Unfortunately, the entire world is busy trying to do the same thing at the same time. Furthermore, their experimentation has not been successful. General economic growth has not gotten stronger anywhere, even with negative interest rates and central bank purchases of stocks and bonds. In fact, the Japanese stock market is down over 12% even with all of their central bank’s purchases.

More of the Same?

You are now thinking, “what Alan is really saying is we should expect the markets to continue just as they have all year, right? Nothing has changed!” Ah ha! I have caught you in the classic writer’s whodunnit misdirection!

Actually, there has been a big change in the way the markets have acted this year from prior years, and another big change has taken place since June. Understanding this will help explain how to position your portfolio going forward.

At the end of last year and for the first several months of this year, the markets almost behaved rationally (well, relatively speaking anyway). Stocks sold off in the first quarter after the Fed raised rates in December. At the same time, oil inventories were very high and rising, while prices were falling. This led to a number of bankruptcies in the energy space, and a number of bad loans amongst the banks. At the same time, bonds rallied out of fear of the falling stock market and worries about the economy.

Then the markets reversed in late February and went straight up. First, because economic numbers got weak so everyone expected the Fed to sit tight and not raise rates again soon (so much for fundamentals). Bond traders took profits but then kept bonds in a range for the same reason.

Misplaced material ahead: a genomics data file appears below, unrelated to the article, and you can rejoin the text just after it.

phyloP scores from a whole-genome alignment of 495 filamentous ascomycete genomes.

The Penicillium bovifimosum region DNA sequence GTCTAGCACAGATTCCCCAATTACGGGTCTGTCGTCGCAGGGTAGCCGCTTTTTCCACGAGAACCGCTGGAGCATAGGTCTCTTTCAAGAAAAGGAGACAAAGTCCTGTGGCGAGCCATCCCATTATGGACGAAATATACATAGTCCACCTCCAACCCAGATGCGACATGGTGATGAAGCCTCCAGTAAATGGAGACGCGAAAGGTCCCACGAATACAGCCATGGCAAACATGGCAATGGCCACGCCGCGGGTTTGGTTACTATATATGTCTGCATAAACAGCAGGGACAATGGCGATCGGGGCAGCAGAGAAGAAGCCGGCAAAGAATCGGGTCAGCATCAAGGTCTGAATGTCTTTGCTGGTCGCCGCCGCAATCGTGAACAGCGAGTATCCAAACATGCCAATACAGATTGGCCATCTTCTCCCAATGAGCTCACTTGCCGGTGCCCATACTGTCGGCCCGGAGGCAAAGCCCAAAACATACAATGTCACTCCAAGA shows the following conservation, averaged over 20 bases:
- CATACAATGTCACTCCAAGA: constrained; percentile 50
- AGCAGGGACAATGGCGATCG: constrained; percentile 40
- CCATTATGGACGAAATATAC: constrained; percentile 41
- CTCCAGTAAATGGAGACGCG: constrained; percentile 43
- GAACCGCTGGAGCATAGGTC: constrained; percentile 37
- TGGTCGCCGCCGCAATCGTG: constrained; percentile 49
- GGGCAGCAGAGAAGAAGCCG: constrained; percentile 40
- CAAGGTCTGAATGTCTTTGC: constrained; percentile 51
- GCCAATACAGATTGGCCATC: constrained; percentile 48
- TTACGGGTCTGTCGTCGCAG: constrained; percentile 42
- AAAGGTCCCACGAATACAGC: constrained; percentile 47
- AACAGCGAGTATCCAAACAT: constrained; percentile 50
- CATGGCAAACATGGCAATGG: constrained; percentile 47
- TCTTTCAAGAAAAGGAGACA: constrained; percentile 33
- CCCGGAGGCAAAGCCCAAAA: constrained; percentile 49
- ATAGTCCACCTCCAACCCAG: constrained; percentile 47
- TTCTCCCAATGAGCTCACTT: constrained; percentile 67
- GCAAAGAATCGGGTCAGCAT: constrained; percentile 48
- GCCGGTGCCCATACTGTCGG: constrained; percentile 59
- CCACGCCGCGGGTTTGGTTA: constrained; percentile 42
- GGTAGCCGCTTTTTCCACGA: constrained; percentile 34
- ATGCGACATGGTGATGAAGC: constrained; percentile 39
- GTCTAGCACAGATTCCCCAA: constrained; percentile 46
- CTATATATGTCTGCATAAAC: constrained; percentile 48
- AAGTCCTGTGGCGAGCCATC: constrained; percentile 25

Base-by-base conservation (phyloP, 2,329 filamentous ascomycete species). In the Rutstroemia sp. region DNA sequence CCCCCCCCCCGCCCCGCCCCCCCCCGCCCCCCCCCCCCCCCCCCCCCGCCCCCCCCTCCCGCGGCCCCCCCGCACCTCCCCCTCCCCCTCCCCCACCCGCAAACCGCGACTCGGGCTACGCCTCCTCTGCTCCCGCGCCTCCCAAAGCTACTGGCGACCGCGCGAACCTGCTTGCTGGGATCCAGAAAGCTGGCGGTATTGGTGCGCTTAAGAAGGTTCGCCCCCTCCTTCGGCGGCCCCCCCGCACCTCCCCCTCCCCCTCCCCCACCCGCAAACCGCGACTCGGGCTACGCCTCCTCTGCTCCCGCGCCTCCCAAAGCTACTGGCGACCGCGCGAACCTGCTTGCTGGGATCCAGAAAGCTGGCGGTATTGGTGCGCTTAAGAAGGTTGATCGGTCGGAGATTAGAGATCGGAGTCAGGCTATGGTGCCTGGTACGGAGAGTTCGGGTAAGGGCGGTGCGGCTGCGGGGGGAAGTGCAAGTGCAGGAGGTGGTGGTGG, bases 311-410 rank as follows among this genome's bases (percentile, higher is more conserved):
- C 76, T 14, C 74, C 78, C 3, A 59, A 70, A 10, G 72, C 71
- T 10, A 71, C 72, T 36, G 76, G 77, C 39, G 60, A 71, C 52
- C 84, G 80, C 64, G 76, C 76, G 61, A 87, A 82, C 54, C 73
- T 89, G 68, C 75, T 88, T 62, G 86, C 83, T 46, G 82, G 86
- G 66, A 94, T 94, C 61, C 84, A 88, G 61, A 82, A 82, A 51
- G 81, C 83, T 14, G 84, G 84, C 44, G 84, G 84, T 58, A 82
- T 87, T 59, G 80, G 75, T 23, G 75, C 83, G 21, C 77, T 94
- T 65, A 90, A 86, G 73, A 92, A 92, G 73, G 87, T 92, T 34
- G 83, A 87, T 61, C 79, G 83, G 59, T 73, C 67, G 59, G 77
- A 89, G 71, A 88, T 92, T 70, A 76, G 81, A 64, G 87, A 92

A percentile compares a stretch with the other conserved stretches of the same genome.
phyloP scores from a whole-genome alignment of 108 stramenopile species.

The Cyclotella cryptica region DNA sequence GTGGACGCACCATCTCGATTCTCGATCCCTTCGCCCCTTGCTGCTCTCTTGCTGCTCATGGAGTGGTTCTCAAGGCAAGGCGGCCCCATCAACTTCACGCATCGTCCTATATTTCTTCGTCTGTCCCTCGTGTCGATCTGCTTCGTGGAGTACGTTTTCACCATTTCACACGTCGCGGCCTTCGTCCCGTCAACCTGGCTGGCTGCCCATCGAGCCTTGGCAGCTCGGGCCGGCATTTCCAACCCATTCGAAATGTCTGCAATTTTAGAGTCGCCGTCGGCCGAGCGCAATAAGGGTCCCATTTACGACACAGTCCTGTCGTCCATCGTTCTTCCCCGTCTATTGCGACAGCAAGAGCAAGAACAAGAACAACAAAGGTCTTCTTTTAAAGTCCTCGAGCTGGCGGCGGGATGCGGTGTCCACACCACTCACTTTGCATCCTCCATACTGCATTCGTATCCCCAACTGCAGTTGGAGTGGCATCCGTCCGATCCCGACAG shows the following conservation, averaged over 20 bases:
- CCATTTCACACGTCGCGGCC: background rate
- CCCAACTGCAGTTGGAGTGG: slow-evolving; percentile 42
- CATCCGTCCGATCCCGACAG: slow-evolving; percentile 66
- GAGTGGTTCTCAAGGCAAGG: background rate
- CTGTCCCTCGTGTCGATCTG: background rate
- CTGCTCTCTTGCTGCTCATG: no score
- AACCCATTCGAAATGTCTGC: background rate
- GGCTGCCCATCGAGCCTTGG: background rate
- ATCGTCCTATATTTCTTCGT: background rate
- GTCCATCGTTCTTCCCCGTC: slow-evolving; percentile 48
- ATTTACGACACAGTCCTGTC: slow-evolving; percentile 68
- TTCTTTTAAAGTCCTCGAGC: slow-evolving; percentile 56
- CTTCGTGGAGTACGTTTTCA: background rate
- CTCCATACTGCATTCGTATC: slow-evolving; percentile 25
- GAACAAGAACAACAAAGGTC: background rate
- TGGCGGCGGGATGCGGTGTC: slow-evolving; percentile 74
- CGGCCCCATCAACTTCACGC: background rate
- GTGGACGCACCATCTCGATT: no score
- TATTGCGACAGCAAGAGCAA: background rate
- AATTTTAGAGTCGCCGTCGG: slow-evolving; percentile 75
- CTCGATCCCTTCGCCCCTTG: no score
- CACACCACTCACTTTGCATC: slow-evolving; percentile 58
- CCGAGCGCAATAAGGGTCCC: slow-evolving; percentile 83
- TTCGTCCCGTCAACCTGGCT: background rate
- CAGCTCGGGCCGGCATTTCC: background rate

However, in June, everything seemed to change. Instead of lower correlations, stocks and bonds and commodities started correlating again. Stocks bonds and commodities all started rising together. Then as we got closer to Fed meetings (June 14-15, July 26-27 and September 20-21) the markets all sold off as the Fed talked tough but promptly rallied after it was seen as simply that – talk.



What seems to have begun to change is the traders are less convinced that the central banks will keep increasing the pace of their QE and negative interest rate policies (“NIRP”) to keep the party going.

The downside to these games has been felt most recently in the violent sell off in 10-year government debt around the world. Just last week the German, Japanese and U.S. 10-year notes all dropped precipitously because of worries about continued QE. Which drove all the other markets down as well. As yields have rallied back a bit, so have the other markets.





Portfolio Strategy

Given that world economies are weak, I do not expect any central bank to act aggressively to normalize interest rates. The Fed will not raise rates in either September or October. They may raise 25 basis points (0.0025%) in either December or January, but not both. However, the posturing by the Fed and by traders will likely lead to increase volatility around the Fed meetings in September, October, December, and January. Markets will sell off into the meetings (stocks, bonds and gold) and rally when the Fed does not act.